Proud farmer-partners producing premium, delicious and nutritious products
New growth for our growers
We take great pride in providing a new and exciting opportunity for our dedicated tart cherry growers, whose yields enable us to produce premium products that are as delicious as they are nutritious. Our farmer-partners might be viewed as “specialty” growers, since the production of tart cherries differs in some respects from the way sweet cherries are raised and harvested.
The climate factor
Requiring about 1,000 “chill hours” below 45 degrees in winter, tart cherries are hardier in winter than the sweet varieties, which fare better in the western portion of the country and fast-draining soils. Based on climates and topography, Michigan and northwestern New York are fertile grounds for tart cherries – with both areas featuring hilly tracts of sandy soils, and the protection of their respective Great Lakes, which temper the climate and form a buffer against summer storms. Cheribundi’s key growers, whose association with our company ranges from five to seven years, are located in those regions.
Cherry capital of the world
Cheryl and Bern Kroupa’s orchards are in Traverse City, Michigan – which lays claim to being the “Cherry Capital of the World.” Growers since 1972, the Kroupas’ ancestors forged an agricultural tradition dating back more than a century and a half. Enthusiastic about their six-year relationship with Cheribundi, they believe the emergence of our products has “elevated the cherry juice category from a secondary use classification to a premium product positioning that growers can be proud of” – adding that “we structure our harvest accordingly.”
For all of our commercial growers, the harvest, beginning in late July, reflects an intense window of both fulfillment and backbreaking work. Sodus, New York grower Bob Debadts, a four-year Cheribundi supplier, explains that for most of the year, the growing and maintenance process is nothing out of the ordinary. But the harvest is another matter – “an intense two-to-three-week time, with seven days a week of 12-to-18-hour days to get an extremely perishable crop picked and processed.”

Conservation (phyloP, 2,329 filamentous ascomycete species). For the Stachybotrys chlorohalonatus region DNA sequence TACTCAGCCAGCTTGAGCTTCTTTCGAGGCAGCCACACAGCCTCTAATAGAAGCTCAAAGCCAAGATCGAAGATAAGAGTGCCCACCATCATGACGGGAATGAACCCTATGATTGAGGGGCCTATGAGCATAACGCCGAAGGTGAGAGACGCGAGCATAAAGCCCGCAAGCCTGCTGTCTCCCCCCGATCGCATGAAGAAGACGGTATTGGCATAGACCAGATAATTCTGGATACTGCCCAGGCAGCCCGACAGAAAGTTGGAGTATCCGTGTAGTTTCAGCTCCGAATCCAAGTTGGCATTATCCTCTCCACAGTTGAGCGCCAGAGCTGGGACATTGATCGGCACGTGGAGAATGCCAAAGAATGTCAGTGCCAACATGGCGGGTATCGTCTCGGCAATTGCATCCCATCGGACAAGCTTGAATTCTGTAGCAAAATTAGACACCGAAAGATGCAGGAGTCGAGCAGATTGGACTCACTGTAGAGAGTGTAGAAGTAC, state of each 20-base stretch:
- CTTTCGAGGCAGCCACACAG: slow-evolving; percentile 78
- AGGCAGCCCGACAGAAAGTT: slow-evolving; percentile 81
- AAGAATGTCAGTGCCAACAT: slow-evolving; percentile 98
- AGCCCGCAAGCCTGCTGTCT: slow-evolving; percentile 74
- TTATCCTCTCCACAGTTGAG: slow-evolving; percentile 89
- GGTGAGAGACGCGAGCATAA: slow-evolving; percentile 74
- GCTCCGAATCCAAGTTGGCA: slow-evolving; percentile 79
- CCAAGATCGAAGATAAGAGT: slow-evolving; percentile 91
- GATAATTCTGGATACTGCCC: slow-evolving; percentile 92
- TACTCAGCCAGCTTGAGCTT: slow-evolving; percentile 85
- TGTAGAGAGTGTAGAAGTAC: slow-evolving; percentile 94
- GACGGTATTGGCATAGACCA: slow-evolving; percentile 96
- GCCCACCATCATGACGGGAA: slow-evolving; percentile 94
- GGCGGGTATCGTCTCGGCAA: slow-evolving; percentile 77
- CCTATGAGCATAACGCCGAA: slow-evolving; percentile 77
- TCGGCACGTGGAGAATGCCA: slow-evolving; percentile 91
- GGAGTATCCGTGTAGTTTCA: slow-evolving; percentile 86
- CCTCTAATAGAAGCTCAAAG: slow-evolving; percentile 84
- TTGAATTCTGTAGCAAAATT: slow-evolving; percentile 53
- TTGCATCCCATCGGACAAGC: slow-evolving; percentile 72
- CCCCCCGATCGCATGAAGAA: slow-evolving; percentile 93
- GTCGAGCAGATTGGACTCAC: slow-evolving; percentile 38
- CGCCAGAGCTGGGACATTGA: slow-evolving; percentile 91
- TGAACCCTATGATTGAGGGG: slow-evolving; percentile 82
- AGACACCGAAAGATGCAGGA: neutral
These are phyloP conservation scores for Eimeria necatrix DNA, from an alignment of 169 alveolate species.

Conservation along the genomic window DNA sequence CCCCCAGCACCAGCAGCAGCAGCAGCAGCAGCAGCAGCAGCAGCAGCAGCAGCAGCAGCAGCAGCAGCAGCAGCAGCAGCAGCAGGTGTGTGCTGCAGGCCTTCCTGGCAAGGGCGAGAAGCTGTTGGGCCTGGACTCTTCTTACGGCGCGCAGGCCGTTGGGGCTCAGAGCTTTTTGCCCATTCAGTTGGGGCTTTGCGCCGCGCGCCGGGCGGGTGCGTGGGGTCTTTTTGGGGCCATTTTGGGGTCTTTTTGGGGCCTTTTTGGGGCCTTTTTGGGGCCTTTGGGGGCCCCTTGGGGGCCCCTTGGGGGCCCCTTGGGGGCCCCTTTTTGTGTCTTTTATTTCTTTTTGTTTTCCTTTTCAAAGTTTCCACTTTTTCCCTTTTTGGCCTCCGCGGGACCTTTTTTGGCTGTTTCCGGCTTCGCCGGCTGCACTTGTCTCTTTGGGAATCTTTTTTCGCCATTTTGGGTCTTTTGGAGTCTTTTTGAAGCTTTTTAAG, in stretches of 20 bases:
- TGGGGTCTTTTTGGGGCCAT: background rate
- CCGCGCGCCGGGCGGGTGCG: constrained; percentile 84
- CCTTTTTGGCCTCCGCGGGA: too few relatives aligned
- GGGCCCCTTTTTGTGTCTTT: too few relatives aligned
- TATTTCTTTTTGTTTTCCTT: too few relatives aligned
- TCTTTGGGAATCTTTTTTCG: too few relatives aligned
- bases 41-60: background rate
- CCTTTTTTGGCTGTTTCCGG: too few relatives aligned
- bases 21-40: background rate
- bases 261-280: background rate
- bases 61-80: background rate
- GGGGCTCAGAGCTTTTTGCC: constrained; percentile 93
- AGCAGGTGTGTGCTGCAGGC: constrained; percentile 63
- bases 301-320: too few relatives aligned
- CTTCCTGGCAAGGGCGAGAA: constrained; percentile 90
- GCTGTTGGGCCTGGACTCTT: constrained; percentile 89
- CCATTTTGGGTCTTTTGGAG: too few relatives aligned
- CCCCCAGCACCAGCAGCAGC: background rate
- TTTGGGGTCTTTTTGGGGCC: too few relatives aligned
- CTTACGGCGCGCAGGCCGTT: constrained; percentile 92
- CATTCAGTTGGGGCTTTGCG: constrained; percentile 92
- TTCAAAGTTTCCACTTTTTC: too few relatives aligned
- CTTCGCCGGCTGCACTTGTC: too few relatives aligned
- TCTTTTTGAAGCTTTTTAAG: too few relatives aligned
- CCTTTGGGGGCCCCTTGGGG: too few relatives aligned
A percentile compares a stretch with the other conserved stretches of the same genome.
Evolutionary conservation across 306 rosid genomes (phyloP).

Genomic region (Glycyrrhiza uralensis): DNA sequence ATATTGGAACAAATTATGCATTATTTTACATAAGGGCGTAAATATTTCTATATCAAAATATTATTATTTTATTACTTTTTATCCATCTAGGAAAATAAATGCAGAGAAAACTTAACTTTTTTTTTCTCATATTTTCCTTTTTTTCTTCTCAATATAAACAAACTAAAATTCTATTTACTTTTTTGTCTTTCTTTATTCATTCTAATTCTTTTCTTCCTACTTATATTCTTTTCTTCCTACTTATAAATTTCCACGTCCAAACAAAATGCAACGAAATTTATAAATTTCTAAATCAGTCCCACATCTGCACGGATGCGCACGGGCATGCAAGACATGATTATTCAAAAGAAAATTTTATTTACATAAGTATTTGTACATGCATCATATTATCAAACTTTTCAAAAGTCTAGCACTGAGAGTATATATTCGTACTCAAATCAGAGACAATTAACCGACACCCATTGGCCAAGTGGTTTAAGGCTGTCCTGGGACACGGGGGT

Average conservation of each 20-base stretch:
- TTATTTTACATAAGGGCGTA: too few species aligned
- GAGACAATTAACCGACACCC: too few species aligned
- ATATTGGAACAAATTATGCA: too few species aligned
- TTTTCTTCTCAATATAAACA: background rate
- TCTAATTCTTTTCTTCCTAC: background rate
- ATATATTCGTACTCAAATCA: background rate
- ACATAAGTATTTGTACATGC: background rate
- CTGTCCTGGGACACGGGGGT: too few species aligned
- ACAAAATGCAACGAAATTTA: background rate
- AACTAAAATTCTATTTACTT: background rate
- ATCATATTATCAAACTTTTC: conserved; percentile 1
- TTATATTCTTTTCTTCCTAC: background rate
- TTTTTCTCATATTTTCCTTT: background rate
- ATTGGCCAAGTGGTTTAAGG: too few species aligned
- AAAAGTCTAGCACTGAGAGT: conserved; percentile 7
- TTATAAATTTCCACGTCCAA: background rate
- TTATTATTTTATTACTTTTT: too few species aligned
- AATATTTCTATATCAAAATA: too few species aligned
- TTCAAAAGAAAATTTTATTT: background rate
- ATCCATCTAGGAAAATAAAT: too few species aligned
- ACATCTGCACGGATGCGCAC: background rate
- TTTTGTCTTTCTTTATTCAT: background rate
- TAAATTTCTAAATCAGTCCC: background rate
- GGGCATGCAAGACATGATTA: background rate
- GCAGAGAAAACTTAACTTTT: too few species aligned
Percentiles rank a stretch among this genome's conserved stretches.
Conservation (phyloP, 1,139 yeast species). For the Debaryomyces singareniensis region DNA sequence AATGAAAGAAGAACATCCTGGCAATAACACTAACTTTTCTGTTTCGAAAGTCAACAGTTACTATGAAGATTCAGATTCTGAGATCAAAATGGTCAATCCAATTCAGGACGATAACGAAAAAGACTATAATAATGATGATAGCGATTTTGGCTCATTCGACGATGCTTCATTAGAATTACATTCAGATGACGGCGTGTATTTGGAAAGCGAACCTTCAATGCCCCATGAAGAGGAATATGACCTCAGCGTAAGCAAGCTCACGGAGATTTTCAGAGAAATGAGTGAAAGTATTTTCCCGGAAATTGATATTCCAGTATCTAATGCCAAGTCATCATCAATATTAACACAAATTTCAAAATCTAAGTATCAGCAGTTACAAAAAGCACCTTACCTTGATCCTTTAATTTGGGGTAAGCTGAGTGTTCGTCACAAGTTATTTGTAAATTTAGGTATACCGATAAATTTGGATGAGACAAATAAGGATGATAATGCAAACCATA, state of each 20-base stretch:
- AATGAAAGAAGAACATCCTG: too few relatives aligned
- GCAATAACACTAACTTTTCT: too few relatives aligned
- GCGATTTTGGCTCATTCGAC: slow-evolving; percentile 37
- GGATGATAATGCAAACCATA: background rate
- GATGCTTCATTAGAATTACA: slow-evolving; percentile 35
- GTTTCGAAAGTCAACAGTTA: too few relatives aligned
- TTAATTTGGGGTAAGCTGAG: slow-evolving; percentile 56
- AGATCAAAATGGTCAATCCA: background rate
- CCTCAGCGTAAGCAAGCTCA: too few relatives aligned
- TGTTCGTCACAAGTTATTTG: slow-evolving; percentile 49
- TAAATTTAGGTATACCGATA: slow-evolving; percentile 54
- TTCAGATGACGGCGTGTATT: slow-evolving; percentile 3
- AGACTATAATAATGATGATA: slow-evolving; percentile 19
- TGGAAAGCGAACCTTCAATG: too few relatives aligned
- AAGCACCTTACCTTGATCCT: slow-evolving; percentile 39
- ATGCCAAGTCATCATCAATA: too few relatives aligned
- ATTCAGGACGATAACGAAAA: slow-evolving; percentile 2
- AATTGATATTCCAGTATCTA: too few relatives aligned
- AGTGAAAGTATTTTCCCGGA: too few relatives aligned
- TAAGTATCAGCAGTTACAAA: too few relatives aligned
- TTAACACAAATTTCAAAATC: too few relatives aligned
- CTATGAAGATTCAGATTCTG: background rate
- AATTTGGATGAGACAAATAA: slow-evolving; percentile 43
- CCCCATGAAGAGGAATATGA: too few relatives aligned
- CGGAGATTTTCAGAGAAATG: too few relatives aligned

A grower’s life
Cheribundi supplier Todd Foxx of Shelby, Michigan, whose farm produces both tart and sweet cherries, agrees. “Cherry growers are used to a fast-paced harvest season, as the window to harvest can be very short. The staff on our farm is used to putting in 16-hour days for two to three weeks each year.” To ensure each season’s success, he notes that the year-round maintenance of equipment is as vital as that of the typically 20-foot-tall trees themselves – in protecting them from the threatening ravages of insects, animals and disease. Todd explains that while the harvest process is itself mechanized, there are “many long days driving cherry-shakers and forklifts,” cooling the cherries and promptly delivering them to the processor. Unlike sweet cherries, the “Montmorency” variety of tart cherry needs to be cooled immediately after picking, and processed for the market within a matter of days. “Montmorency cherries do not have the ability to be held and transported to a fresh market – as opposed to our sweet cherries, which can be harvested and stored for weeks and still be consumed fresh,” he explained. But despite the challenges, Todd makes clear his love of both the life and the locale, as he helps tend the fourth generation family farm that has grown cherries commercially for more than 60 years – supplying Cheribundi for the past five. “Although the season is stressful and the hours are long, spending summertime in the Michigan outdoors is a good way to make a living … and get a great tan!”
Transforming the market
We’re proud of the fact that, like the Kroupas and Bob DeBadts, Todd considers Cheribundi’s market impact and success a transforming factor in his business. “Cheribundi’s product growth is a tremendous positive for our industry, as it helped drive the demand for tart cherries in general, and specifically the awareness of their health benefits,” Todd says. “Consumers are recognizing the product as a healthy choice, whereas before, the cherry was mostly considered a dessert item. Additional uses and increased demand are positive forces in our industry, and give our family confidence that we will be raising cherries as a fifth-generation farm in the near future,” he said. Echoes Bob DeBadts, “Cheribundi has created a whole new business for our farm. It picked up a formerly shrinking industry, which is now showing some solid growth again.”
At Cheribundi, we value the appreciation of our growers as much as we value their products, and look forward to many more years of growing and cultivating our mutual success together.